A proposal for the reform of 55 articles of the Constitution of Guatemala including a proposal for the government to acquire up to 40 percent of companies that exploit natural resources in the country was introduced by President Otto Perez Molina.
The current constitution of Guatemala states, “It is declared of public usefulness and necessity that there be technical and rational exploitation of hydrocarbons, minerals and other non-renewable resources. The state will establish and facilitate conditions for their expropriation, exploitation and marketing.”
In a list of proposals published in the newspaper Prensa Libre, Perez Molina said he wants to amend Article 125 of Guatemala's constitution to add the following paragraphs:“The state may be the owner of up to 40 percent ownership or equity of any company that exploits natural resources."
"A law on state involvement in the exploitation of natural resources will regulate what corresponds to the state for concessions for natural resources and, if applicable, what must be provided as capital."
"The state will have the right to acquire up to 40 percent of companies which exploit natural resources either existing ones or in the circumstance where capital is increased or if they decrease their participation.”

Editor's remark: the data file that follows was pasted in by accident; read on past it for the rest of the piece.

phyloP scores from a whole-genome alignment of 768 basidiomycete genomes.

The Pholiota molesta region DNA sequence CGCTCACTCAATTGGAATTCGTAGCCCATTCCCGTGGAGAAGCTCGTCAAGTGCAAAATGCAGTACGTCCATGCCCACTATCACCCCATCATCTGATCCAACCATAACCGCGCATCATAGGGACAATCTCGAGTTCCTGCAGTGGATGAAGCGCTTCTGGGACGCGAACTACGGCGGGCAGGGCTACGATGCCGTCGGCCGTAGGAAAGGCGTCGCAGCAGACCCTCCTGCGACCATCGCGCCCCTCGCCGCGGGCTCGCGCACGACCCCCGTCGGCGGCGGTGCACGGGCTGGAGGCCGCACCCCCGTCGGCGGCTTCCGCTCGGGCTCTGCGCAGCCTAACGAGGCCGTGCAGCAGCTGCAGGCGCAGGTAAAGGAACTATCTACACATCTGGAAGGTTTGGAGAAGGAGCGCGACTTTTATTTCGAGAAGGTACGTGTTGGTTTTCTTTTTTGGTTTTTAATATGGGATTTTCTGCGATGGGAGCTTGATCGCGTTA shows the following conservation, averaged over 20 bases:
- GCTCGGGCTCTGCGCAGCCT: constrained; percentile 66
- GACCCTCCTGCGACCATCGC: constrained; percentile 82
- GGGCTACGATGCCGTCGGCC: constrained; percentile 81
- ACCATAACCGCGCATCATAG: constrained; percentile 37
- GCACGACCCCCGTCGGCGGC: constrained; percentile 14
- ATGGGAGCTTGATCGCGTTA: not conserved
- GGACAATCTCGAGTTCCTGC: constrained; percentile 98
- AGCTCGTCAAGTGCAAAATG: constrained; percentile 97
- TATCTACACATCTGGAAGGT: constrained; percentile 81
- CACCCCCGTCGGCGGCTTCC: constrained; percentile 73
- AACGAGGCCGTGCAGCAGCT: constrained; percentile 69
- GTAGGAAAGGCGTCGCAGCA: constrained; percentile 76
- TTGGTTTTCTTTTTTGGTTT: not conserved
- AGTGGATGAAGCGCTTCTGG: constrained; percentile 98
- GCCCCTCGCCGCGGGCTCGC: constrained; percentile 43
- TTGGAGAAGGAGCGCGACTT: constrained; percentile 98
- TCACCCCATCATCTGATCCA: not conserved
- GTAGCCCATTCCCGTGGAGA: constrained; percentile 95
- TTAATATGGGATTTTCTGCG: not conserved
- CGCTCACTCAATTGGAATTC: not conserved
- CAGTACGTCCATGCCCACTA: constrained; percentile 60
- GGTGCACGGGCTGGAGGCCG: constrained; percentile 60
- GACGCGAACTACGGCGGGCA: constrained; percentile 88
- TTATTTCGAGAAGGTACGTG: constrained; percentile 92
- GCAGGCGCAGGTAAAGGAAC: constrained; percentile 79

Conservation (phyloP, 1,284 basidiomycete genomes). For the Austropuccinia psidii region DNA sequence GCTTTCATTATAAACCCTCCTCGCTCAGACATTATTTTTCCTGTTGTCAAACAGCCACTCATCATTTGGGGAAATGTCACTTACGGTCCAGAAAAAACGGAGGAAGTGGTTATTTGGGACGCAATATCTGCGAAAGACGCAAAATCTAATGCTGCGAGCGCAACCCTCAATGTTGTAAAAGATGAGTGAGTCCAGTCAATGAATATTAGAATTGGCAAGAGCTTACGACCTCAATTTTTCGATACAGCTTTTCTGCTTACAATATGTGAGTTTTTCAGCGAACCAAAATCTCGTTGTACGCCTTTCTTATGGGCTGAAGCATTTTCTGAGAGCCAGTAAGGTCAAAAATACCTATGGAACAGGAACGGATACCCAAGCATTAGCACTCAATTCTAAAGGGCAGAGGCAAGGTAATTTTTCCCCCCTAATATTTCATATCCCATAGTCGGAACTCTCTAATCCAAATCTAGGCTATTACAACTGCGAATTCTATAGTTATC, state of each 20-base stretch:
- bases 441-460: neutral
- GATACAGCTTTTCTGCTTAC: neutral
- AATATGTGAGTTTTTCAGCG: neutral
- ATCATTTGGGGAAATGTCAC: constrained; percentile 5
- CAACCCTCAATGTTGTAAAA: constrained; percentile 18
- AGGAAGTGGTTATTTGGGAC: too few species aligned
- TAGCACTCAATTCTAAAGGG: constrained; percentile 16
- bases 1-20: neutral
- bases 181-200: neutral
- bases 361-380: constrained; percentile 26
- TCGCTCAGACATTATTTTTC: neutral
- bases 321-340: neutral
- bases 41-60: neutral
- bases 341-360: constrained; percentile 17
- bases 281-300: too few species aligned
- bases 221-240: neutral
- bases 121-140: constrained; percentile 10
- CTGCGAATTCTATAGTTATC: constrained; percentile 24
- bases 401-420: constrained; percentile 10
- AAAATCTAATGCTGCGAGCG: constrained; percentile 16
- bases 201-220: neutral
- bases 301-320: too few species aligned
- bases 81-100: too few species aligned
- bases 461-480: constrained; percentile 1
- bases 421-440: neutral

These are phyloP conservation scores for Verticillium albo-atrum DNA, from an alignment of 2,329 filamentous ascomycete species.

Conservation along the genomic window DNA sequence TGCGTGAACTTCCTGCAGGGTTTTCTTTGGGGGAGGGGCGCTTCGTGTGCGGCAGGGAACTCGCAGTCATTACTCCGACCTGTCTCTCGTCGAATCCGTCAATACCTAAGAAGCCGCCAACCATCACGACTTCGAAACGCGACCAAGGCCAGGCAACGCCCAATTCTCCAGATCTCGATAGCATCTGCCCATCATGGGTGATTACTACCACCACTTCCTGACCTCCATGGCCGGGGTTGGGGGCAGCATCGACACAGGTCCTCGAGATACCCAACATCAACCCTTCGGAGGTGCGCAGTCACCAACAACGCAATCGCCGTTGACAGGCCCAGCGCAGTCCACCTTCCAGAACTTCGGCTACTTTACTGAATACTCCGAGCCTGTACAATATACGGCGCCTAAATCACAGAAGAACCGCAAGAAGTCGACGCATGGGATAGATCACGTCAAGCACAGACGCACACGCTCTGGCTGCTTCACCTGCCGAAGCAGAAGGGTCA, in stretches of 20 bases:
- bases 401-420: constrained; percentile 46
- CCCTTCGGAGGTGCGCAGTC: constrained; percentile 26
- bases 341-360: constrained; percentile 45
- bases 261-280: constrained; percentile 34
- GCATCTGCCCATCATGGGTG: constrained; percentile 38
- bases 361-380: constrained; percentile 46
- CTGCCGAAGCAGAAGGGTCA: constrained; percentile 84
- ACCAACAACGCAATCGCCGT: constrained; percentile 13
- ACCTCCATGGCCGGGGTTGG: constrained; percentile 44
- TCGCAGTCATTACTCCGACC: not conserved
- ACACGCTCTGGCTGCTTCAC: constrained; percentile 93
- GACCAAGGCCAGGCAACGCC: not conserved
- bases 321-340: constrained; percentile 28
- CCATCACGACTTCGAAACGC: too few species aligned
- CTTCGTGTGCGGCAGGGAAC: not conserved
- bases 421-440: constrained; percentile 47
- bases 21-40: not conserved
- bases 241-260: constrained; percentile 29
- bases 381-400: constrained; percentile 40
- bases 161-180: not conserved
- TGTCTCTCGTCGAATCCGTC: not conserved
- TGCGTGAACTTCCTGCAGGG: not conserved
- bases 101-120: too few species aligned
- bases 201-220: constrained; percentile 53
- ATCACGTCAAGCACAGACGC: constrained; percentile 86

Guatemala’s indigenous population is increasingly at odds with the government’s approval of mining licenses for international companies and major mining projects which aboriginal peoples feel infringes upon indigenous land rights.
Advancing the nation’s economic development while also respecting indigenous rights is considered to be a formidable challenge for the Perez Molina Administration.
Guatemala’s Ministry of Energy and Mines has proposed amendments to the country’s Mining Act including changes to 30 articles and two other initiatives now being discussed in the country’s Congress. Those changes include legislation to formalize the country’s current system of voluntary royalty payments, increase royalties on mining companies, and establish a mining fund to distribute income from mining royalties to local governments, and requiring community consultation prior to the granting of a mining license. Mining Minister Erick Archila Dehesa stressed the need to modernize laws dating back 15 years through a comprehensive analysis with the mining laws of other nations.